RHYMES Monday, December 2nd, 2002
Why to use rhymes? • They are an alternative to the use of graded readers. • They have been successfully used in Primary schools. • They have a long tradition in English speaking countries.
Remember the AUDI advertising at the beginning of the year 1996, in which a child’s voice sang: It’s raining, It’s pouring, The old man’s snoring; He went to bed, And bumped his head, And couldn’t get up in the morning.
Oh, The Grand Old Duke of York He had ten thousand men he marched them up to the top of the hill and he marched them down again. And when they were up, they were up. And when they were down, they were down. And when they were half way up, they were neither up nor down. Or the film THE PIANO, where the protagonist girl sings the rhyme "The Grand Old Duke of York", while she goes up and down along the hills:
Or remember also the famous filmLADYBIRD, LADYBIRD, whose title does not seem to refer to the contents unless you know the rhyme from which it is taken. All English children use that rhyme for the ladybirds to count their fingers: Ladybird, ladybird, fly away home, your house is on fire, your children all gone.
We can find a lot of these short poems. For instance, Agatha Christie based many of her novels in them, such as "Ten Little Niggers", "The Crooked House", "A Pocketful of Rye", "Three Blind Mice", etc. There was a crooked man and he walked a crooked mile; He found a crooked sixpence against a crooked stile; He brought a crooked cat which caught a crooked mouse, And they all lived together in a little crooked house.
Humpty Dumpty, the egg that fell from the wall, is well known by all of the English speakers. It appears in the title of the film about Watergate affair, called in Spain TODOS LOS HOMBRES DEL PRESIDENTE, alluding to the impossibility of mending an egg that has fallen from the wall. • Humpty-Dumpty sat on a wall, • Humpty-Dumpty had a great fall. • All the king's horses and all the king's men • couldn't put Humpty together again.
Why to use rhymes? • They are short enough to be easily learnt by heart, making easy to learn vocabulary and grammatical structures. • They are ideal texts to learn good pronunciation and intonation, because of their strong rhythm and marked rhyme.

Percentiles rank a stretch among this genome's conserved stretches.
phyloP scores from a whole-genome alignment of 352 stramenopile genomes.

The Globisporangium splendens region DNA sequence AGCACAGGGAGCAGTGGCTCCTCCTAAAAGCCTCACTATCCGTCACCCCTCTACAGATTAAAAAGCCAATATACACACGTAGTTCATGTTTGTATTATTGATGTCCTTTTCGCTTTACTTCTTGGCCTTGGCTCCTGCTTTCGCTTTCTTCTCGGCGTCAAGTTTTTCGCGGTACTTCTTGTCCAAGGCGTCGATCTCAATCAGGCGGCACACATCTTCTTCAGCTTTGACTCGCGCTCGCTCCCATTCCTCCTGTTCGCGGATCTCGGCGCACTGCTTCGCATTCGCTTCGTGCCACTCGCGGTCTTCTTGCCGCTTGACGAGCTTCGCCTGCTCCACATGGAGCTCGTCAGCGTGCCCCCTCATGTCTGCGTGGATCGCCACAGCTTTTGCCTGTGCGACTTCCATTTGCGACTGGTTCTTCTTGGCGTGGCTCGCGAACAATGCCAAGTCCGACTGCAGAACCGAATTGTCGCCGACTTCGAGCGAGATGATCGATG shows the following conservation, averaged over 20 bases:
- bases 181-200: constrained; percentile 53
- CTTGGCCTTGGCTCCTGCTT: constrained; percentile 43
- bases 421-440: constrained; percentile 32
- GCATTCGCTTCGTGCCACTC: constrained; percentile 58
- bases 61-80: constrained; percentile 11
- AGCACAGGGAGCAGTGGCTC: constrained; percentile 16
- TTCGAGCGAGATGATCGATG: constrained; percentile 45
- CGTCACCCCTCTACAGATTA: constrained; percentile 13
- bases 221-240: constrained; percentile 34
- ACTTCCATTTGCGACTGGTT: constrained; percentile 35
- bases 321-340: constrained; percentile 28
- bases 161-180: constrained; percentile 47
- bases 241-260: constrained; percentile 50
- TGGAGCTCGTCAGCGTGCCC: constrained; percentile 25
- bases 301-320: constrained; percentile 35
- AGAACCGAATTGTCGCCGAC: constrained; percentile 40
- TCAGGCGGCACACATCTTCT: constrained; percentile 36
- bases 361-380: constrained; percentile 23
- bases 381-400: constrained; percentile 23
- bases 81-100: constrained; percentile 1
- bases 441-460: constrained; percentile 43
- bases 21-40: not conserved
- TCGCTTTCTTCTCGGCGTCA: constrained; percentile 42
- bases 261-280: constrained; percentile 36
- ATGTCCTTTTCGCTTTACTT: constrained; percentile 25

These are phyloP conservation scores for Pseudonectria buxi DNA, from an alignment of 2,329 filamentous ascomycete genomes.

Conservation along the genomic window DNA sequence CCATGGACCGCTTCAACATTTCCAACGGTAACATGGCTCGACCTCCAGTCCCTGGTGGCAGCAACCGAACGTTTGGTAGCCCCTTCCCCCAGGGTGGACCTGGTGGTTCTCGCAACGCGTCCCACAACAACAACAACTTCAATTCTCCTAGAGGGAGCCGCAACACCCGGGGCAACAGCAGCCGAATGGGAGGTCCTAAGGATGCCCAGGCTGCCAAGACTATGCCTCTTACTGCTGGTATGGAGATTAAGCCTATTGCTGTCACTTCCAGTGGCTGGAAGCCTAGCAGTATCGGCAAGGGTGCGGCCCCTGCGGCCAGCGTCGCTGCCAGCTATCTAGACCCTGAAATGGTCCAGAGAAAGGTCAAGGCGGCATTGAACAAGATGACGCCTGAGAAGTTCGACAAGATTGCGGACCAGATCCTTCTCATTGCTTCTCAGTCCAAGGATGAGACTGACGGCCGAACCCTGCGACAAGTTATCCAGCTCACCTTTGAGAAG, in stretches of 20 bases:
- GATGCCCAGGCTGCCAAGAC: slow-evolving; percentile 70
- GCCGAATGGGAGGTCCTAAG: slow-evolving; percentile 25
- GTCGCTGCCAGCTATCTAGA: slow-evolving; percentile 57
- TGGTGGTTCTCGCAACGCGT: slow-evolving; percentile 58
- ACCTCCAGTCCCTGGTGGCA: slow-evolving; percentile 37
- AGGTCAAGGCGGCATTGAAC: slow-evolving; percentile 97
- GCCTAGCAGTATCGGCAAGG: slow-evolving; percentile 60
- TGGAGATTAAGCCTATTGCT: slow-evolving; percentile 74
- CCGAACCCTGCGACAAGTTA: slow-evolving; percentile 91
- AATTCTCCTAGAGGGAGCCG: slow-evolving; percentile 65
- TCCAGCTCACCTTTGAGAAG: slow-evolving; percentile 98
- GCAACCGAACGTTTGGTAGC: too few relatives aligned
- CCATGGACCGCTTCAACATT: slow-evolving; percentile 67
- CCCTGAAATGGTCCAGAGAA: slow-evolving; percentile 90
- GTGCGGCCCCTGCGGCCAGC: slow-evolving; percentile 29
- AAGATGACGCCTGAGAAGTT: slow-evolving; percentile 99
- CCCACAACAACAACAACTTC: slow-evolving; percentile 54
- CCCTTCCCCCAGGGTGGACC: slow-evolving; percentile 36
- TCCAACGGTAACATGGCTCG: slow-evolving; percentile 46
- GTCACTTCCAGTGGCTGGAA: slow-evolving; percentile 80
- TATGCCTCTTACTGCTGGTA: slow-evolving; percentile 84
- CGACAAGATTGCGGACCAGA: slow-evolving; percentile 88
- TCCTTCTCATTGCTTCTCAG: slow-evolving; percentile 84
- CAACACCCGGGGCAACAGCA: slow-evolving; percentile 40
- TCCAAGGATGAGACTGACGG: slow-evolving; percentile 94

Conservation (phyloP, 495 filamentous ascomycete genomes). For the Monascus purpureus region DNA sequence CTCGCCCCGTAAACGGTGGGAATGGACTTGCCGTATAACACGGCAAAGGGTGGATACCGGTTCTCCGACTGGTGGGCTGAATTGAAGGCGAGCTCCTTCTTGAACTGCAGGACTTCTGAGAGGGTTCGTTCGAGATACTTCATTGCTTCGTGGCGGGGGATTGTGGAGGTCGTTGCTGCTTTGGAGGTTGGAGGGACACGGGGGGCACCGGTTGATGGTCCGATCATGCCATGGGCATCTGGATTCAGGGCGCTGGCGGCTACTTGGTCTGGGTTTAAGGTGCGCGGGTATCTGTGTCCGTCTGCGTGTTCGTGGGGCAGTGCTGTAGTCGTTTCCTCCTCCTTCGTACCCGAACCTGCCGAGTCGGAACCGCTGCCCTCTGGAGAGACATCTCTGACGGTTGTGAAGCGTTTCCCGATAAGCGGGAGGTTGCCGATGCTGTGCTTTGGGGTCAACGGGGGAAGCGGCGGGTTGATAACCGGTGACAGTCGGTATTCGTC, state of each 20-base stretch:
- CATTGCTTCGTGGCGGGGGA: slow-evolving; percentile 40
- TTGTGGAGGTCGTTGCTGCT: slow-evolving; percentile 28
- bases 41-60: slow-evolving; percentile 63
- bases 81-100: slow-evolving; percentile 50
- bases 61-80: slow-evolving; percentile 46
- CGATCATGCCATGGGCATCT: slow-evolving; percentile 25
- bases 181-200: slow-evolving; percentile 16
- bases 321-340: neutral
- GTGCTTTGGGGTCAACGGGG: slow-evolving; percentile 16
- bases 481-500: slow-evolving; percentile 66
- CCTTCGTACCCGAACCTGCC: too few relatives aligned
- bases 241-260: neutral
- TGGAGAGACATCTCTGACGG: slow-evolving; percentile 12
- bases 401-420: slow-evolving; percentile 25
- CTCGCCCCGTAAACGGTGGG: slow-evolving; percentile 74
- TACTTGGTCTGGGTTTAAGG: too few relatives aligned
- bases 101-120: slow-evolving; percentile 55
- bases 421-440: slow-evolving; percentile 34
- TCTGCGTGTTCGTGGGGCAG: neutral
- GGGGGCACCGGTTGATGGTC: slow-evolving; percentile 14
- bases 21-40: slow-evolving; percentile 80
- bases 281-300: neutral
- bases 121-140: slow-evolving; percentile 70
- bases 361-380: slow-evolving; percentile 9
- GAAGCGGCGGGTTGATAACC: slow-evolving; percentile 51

Why to use rhymes? • They are original texts, not adapted ones, and they keep the grace of the authentic. • They are useful to introduce pupils into the culture of other countries through meaningful texts. • They are useful to compare different cultures, to know the points of contact, and to appreciate the culture of the own mother tongue.
LEVELS We can use Rhymes in all levels from beginners to last stages, if they are well chosen, since there are a wide variety of topics rhymes deal with. Nursery rhymes are intended obviously for children, but we can found Limericks, Riddles, and Valentines not necessarily for children Limericks are usually welcome by students in higher levels since they are most of times humorous and funny. These students can even be encouraged to write their own Limericks and Valentines.
TIME • Rhymes can be used at any moment in the teaching process, since they can give rise to a great number of different activities on: • Pronuciation • Vocabulary • Grammar structures
MATERIALS • Texts • Blackboard • Tapes • Videos
METHODOLOGY - I There are a lot of ways of using rhymes in the English classroom. We should set the limit in teacher’s imagination and the features of the group of pupils he turns towards. For instance, we can write on the blackboard very short rhymes and then take away words changing them little by little into drawings or dashes until pupils learn them by heart. If rhymes are longer we can do a range of reading exercises. Pupils can try to write rhymes after a certain time, following a pattern, or changing some elements.
METHODOLOGY - II • Pupils study some aspects of a foreign country folklore and compare them with folklore of their own country, and correspondencies and diffencies between both. • Pupils acquire spare attitudes to differencies. • The grasp of teachers is crucial to determine the success or the failure of the activity. • Before starting the course, teachers should have prepare the careful selection of rhymes and exercices to deal with. • Pupils should know the whole se t of rhymes in advance. • At a certain level, it is advisable to ask pupils for doing a writen work.
NURSERY RHYMES - I Tinker, tailor, soldier, sailor, richman, poorman, beggarman, thief. • Thirty days has September, • April, June and November; • All the rest have thirty-one • Excepting February alone, • Which has but twenty-eight days clear • And twenty-nine in each leap-year. • (13TH Century)
NURSERY RHYMES - II • Solomon Grundy, • Born on Monday, • Christened on Tuesday, • Married on Wednesday, • Sick on Thursday, • Worse on Friday, • Died on Saturday, • Buried on Sunday. • And that was the end • Of Solomon Grundy.
THE TRAGICAL DEATH OF A, APPLE-PIE, WHO WAS CUT IN PIECES AND EATEN BY TWENTY-FIVE GENTLEMEN WITH WHOM ALL LITTLE PEOPLE OUGHT TO BE VERY WELL ACQUAINTED. A was an apple-pie, B bit it C cut it D dealt it E ate it F fought for it G got it H had it I inked it J joined it K kept it L longed for it M mourned for it N nodded at it O opened it P peeped in it Q quartered it R ran for it S stole it T took it U upset it V viewed it W wanted it X Y Z and ampersand All wished for a piece in the hand. (Dated in 1671) NURSERY RHYMES - III
Alphabet A for apple B for bear C for cat D for dog ... Comic alphabet A for horses (hay for horses) H for retirement (age for retirement) T for two (tea for two) P for relief (pee for relief) etc. NURSERY RHYMES - IV
NURSERY RHYMES - V • One, two, three, four, five, • Once I caught a fish alive • Six, seven, eight, nine, ten, • Then I let it go again. • Why did you let it go? • Because it bit my finger so. • Which finger did it bite? • This little finger on the right.
NURSERY RHYMES - VI • One, two, buckle my shoe • Three, four, knock at the door • Five, six, pick up sticks • Seven, eight, lay them straight, • Nine, ten, a good fat hen • Eleven, twelve, dig and delve • Thirteen, fourteen, maids are courting • Fifteen, sixteen, maids in the kitchen • Seventeen, eighteen, maids are waiting • Nineteen, twenty, my plate's empty.